Maternal and Child Health


Nigeria’s maternal mortality statistics currently at 540 deaths per 100,000 in 2013 has continued to be unacceptably high. However, some progress has been made over the years in reducing the maternal mortality ratio from 1,200 deaths in 1990 to 540 deaths in 2013 per 100,000 live births. Similarly, Under 5 Mortality Ratio dropped from 191 deaths in 1990 to 94 deaths in 2012 per 1,000 live births. Unmet need for family planning stands at 14% for all women and 16% for women of reproductive age 15 to 49 years thus exposing women to adolescent unplanned pregnancies,  too frequent, too many or too late pregnancies. The three delays- at home, delayed transportation and delays in the facility and the inadequately skilled attendants at birth have combined to cause high maternal mortality for pregnant women.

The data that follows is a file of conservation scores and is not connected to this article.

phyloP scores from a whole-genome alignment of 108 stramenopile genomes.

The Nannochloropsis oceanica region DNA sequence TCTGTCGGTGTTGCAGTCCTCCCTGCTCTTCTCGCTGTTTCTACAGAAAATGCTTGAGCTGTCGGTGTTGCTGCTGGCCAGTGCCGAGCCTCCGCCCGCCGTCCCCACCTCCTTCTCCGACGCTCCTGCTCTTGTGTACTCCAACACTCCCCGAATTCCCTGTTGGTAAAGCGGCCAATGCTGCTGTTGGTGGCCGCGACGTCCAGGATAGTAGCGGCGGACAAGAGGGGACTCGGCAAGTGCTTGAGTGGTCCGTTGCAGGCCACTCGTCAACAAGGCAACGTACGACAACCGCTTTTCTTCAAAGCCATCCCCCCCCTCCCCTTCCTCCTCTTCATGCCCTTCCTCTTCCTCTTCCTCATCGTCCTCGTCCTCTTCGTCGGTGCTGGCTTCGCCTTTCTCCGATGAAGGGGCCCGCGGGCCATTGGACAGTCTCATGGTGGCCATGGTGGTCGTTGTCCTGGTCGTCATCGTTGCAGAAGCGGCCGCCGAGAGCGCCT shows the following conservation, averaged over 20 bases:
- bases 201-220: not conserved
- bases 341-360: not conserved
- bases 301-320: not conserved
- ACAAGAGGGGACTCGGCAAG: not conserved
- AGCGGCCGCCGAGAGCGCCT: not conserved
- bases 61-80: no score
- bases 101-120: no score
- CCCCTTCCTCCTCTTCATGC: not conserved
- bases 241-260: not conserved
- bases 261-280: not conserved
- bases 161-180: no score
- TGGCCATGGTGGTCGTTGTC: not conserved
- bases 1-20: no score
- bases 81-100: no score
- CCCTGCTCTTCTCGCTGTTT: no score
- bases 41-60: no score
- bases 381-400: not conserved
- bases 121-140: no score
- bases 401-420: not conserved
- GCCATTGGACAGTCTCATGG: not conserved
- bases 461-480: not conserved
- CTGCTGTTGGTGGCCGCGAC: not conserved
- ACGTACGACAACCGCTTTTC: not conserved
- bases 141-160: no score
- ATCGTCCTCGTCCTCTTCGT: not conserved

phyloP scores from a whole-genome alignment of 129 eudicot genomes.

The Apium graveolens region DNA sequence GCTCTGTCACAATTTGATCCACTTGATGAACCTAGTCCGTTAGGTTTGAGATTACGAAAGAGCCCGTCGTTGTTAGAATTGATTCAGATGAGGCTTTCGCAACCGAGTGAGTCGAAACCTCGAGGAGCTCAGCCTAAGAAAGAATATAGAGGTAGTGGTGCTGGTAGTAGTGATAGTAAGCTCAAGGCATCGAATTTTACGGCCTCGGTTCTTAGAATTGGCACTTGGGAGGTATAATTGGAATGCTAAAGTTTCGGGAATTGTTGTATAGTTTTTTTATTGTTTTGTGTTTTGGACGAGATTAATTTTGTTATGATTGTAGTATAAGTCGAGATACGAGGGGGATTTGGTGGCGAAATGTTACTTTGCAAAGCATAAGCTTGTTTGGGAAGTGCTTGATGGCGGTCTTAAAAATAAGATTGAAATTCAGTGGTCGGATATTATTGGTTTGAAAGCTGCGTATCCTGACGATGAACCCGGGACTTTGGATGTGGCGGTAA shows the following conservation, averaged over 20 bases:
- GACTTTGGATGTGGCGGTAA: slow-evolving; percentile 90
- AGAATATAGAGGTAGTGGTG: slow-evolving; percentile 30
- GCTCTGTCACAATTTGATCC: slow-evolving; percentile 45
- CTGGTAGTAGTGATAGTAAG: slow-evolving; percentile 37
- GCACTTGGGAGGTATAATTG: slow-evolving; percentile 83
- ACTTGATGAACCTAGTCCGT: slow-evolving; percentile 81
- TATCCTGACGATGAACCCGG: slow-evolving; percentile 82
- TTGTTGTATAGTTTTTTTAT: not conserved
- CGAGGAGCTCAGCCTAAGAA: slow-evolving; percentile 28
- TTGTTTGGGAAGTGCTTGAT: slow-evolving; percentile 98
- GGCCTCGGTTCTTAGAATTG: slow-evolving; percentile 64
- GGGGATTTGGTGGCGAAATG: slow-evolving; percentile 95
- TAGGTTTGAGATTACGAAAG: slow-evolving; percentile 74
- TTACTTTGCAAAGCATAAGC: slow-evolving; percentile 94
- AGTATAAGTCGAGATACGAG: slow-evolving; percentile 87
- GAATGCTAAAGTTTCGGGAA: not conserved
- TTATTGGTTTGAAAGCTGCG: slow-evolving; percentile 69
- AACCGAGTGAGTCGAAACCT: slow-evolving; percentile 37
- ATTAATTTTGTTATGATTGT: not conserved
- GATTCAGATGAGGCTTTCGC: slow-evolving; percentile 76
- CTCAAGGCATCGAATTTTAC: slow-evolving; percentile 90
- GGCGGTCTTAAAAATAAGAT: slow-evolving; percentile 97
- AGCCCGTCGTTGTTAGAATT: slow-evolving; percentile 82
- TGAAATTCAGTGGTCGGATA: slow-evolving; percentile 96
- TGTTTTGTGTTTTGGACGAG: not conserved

Furthermore, nutritional deficiencies, malaria, diarrheal diseases, acute respiratory infections (ARI), and vaccine-preventable diseases (VPD) are serious challenges affecting child survival in the country. ACHL commits to improving the health of mothers, pregnant women, and children under the age of five in Nigeria through supporting interventions aimed at preventing the three delays enumerated above.